They may sound a little extreme to many people, but this proves that Islamic fasting is about more than reaping just physical benefits. In fact, it teaches Muslim practitioners self-control and having a will of steel, where you train your mind to be a lot stronger than your instincts and temptations. Once you get used to it after quite some time, it actually becomes like second nature.
10 Great Benefits of Fasting
Fasting has more benefits to reap if you keep practising it long enough. It goes way beyond just cutting off food and drink for quite some time. There are other dimensions to fasting that include benefits on physical, mental, and spiritual levels. Here are some of the great advantages of fasting that your body and mind will definitely thank you for:
Consuming foods high in fat and carbs content for quite some time slows down your gut performance. Fasting for prolonged hours aids your body to flush out the accumulated toxins, especially the ones residing in your digestive tract. It is a detoxifying process that gives your gut the time it needs to heal and function better, resulting in faster metabolism and a much better digestion process.
Fasting in Islam can force your body to shed some excess pounds since you make the commitment of staying away from food and drink for the specified hours. Going for long hours with an empty stomach can allow your body to produce ketones and get into what is known as the ketosis state. This state shifts your body’s reliance on glucose as the primary source of energy to relying on stored fat cells.
Besides, eating within a certain time frame automatically puts your body in a caloric deficit. As long as you make better food choices during your eating hours, you will find yourself consuming fewer calories and thus losing weight.
Regulates Levels of Cholesterol and Blood Pressure
Luckily, science has proven that fasting enhances your body’s overall performance. Such improvements include reducing your levels of cholesterol and regulating blood pressure. Throughout Ramadan, most fasters have reported experiencing temporary low blood pressure. In fact, such decline is not of any danger to healthy people and is actually beneficial for those who suffer from hypertension.
It is important to note that starvation and dehydration can worsen your symptoms of low blood pressure. That is why it is always recommended to consume enough water and stay hydrated during your eating window in Ramadan.
Boosts Brain Function
Fasting in Islam promises great benefits to your overall health and science has actually backed up these claims. Another benefit that fasting in Islam offers is boosting the way your brain functions. Once your body is adapted to fasting, your brain starts getting clearer and better. You will even notice great improvements in the quality of your sleep and your mood.
Our bodies are designed to release toxins and clean our bloodstream for better function. However, with today’s abundance of junk food and binge eating, the body barely gets the chance to do its work when we are constantly filling it with high-calorie food and no nutritional value.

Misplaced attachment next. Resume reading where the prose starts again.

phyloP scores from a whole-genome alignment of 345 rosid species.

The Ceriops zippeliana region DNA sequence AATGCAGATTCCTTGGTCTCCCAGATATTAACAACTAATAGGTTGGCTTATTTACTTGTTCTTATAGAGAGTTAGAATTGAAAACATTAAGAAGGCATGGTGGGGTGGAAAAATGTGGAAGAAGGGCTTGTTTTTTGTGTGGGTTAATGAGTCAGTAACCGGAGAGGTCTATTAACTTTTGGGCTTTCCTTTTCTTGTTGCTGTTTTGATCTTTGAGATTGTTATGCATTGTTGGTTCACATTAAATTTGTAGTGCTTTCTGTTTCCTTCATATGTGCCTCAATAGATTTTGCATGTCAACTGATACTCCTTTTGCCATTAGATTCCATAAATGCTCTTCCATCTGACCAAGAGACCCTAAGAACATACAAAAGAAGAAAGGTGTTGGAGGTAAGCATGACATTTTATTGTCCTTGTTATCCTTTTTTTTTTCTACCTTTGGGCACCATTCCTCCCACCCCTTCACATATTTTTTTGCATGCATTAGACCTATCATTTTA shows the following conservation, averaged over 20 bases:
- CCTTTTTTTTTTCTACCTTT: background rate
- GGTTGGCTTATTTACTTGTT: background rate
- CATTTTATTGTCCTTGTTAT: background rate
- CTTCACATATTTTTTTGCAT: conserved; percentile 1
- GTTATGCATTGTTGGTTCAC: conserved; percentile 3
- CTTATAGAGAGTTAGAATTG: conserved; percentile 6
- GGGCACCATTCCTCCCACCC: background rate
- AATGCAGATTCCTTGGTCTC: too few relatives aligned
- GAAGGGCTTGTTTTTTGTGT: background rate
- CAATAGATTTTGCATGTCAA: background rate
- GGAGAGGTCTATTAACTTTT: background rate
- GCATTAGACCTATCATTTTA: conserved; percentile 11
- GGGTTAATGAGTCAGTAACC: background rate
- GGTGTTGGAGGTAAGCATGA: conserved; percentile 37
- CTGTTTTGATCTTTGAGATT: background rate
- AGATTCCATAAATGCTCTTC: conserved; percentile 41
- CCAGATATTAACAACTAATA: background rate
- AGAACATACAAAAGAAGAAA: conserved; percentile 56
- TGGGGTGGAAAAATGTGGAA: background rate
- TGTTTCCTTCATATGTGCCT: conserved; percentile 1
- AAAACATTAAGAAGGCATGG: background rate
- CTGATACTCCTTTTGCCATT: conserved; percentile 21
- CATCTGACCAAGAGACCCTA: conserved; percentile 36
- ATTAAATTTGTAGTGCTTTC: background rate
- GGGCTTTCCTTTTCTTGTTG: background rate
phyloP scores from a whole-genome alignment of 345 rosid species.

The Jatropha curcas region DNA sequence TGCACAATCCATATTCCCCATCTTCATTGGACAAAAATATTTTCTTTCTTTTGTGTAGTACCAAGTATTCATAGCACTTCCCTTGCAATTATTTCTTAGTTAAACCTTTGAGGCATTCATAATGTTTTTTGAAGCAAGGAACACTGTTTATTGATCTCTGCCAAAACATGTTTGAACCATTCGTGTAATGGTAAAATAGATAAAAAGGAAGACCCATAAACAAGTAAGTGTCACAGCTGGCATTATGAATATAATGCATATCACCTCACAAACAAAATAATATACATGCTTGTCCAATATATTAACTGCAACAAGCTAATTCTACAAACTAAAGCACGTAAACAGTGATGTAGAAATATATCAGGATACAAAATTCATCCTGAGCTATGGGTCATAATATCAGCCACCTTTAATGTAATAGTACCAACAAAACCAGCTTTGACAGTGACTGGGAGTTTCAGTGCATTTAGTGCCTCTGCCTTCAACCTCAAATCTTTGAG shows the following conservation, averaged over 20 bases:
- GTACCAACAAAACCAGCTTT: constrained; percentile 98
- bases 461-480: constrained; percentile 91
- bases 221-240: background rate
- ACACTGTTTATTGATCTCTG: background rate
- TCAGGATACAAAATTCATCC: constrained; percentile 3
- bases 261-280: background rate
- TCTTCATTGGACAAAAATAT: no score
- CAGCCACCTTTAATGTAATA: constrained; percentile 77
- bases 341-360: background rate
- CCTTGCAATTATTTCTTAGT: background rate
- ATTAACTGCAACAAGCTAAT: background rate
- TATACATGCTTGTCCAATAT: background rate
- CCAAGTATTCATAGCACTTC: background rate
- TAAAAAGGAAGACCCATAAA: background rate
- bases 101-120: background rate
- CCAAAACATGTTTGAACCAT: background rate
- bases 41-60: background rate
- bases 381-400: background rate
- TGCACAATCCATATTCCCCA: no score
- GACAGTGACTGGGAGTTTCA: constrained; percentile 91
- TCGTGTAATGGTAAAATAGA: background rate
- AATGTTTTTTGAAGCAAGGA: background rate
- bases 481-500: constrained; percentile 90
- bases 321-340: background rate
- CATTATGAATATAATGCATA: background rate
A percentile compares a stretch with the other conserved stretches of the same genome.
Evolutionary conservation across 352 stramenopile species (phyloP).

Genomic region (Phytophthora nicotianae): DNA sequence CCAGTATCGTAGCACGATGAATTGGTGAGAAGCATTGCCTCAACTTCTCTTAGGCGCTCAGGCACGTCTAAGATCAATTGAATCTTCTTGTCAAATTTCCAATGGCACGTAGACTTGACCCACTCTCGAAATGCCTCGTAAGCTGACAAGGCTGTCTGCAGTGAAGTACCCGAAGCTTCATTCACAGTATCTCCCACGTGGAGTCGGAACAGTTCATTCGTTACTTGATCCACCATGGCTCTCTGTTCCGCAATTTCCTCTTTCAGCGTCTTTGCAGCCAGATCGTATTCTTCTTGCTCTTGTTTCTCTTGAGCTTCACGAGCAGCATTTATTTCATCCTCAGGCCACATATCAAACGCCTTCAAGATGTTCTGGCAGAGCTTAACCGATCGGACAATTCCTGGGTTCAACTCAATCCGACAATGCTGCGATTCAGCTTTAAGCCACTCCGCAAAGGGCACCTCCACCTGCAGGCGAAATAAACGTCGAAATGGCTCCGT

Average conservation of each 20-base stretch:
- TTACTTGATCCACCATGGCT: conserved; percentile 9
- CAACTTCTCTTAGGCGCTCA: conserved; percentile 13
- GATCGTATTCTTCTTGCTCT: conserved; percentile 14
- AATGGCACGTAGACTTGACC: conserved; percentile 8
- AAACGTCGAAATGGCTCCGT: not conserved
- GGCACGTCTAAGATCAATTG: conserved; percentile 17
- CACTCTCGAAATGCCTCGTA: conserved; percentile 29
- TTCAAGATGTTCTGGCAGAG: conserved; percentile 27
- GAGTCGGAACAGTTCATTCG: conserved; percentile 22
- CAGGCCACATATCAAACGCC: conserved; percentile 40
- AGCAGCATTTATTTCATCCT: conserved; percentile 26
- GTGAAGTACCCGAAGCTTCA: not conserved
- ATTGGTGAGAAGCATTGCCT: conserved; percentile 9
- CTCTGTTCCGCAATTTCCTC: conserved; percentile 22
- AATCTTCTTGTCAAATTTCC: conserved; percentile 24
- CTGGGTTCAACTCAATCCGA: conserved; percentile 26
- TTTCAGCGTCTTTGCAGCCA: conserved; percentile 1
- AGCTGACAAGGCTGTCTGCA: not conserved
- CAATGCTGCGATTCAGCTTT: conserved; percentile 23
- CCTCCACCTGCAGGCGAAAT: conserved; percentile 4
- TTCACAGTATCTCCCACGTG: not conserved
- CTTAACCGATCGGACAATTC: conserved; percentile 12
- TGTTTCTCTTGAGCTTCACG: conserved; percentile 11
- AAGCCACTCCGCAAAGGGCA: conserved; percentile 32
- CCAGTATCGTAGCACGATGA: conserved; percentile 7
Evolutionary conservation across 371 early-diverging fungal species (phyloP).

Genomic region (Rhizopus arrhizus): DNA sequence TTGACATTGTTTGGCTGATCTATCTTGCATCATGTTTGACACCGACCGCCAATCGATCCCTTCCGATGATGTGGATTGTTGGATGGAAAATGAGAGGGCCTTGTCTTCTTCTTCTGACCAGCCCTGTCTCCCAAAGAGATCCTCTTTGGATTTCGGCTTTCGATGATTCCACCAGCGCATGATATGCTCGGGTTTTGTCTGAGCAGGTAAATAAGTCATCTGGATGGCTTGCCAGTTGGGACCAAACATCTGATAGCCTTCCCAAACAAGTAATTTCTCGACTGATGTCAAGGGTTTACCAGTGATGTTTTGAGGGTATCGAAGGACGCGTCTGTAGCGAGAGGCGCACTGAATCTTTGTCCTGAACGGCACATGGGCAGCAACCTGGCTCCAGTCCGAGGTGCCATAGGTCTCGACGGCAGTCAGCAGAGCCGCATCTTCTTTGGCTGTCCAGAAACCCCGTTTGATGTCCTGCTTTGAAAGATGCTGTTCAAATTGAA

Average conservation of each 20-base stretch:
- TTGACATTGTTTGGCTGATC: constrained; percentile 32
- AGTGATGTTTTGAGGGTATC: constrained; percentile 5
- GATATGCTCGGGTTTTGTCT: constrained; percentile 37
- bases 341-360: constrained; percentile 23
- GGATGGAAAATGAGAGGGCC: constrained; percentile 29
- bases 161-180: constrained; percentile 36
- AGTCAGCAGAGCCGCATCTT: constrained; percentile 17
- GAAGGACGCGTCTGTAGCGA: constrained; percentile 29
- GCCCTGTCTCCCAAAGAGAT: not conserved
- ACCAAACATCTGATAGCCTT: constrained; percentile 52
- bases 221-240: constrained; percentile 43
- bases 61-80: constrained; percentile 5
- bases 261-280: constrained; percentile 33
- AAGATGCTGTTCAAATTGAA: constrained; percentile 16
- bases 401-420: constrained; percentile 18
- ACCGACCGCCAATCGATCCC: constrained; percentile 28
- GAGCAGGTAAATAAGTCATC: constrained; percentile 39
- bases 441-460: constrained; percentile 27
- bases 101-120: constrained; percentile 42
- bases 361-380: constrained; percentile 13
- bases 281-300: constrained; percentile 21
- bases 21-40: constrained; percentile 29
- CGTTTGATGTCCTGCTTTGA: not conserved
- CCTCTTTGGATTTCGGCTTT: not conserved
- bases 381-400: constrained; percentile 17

When we fast, the cleansing process takes place, giving a good rest to your organs and urging them to function better. This doesn’t only impact our body, but it has a positive impact on our mental health and wellbeing as well. A cleaner bloodstream and better functioning digestive system play a great role in elevating your mood and making you feel better.
When an offending agent, like a virus or bacteria, resides within your body, your immune system starts activating to fight it off. Over time, this can take a great toll on your immunity, putting your health in jeopardy and stimulating inflammation across your body. It also works the other way around, when your body detects inflammation, it starts working up your immune system.
Going into this state of fighting for a prolonged period can weaken your body’s defence mechanism, making it prone to even more health issues. That is when fasting weighs in to do its magic. Research studies have proclaimed that fasting aids in reducing oxidative stress which, in turn, lowers the body’s inflammation significantly.
Helps You Become More Spiritual
Fasting in Islam has this great purpose of letting one grow spiritually and closer to God. It builds a sturdy connection with your surrounding environment by emptying your stomach and letting your brain do its work without being clouded by other bodily functions. Another benefit of fasting in Islam is that it makes you feel more in harmony with your emotions and thoughts. And that is actually one of the greatest purposes of fasting.
Fasting in Islam doesn’t just revolve around reducing food or restricting it for quite some time. It has so much greater purposes that include elevating one’s self-discipline and giving them a wider perspective of the world. Ramadan fasting gives you the opportunity to feel how poverty and lack of food can feel like. It strengthens your sense of compassion and compels you to help more of those in need.
Fasting in Islam is an actual therapy to the body, mind, and even soul. When you take the time to invest in purifying your body and mind, you will grow as a person who has great tolerance and acceptance of those around you.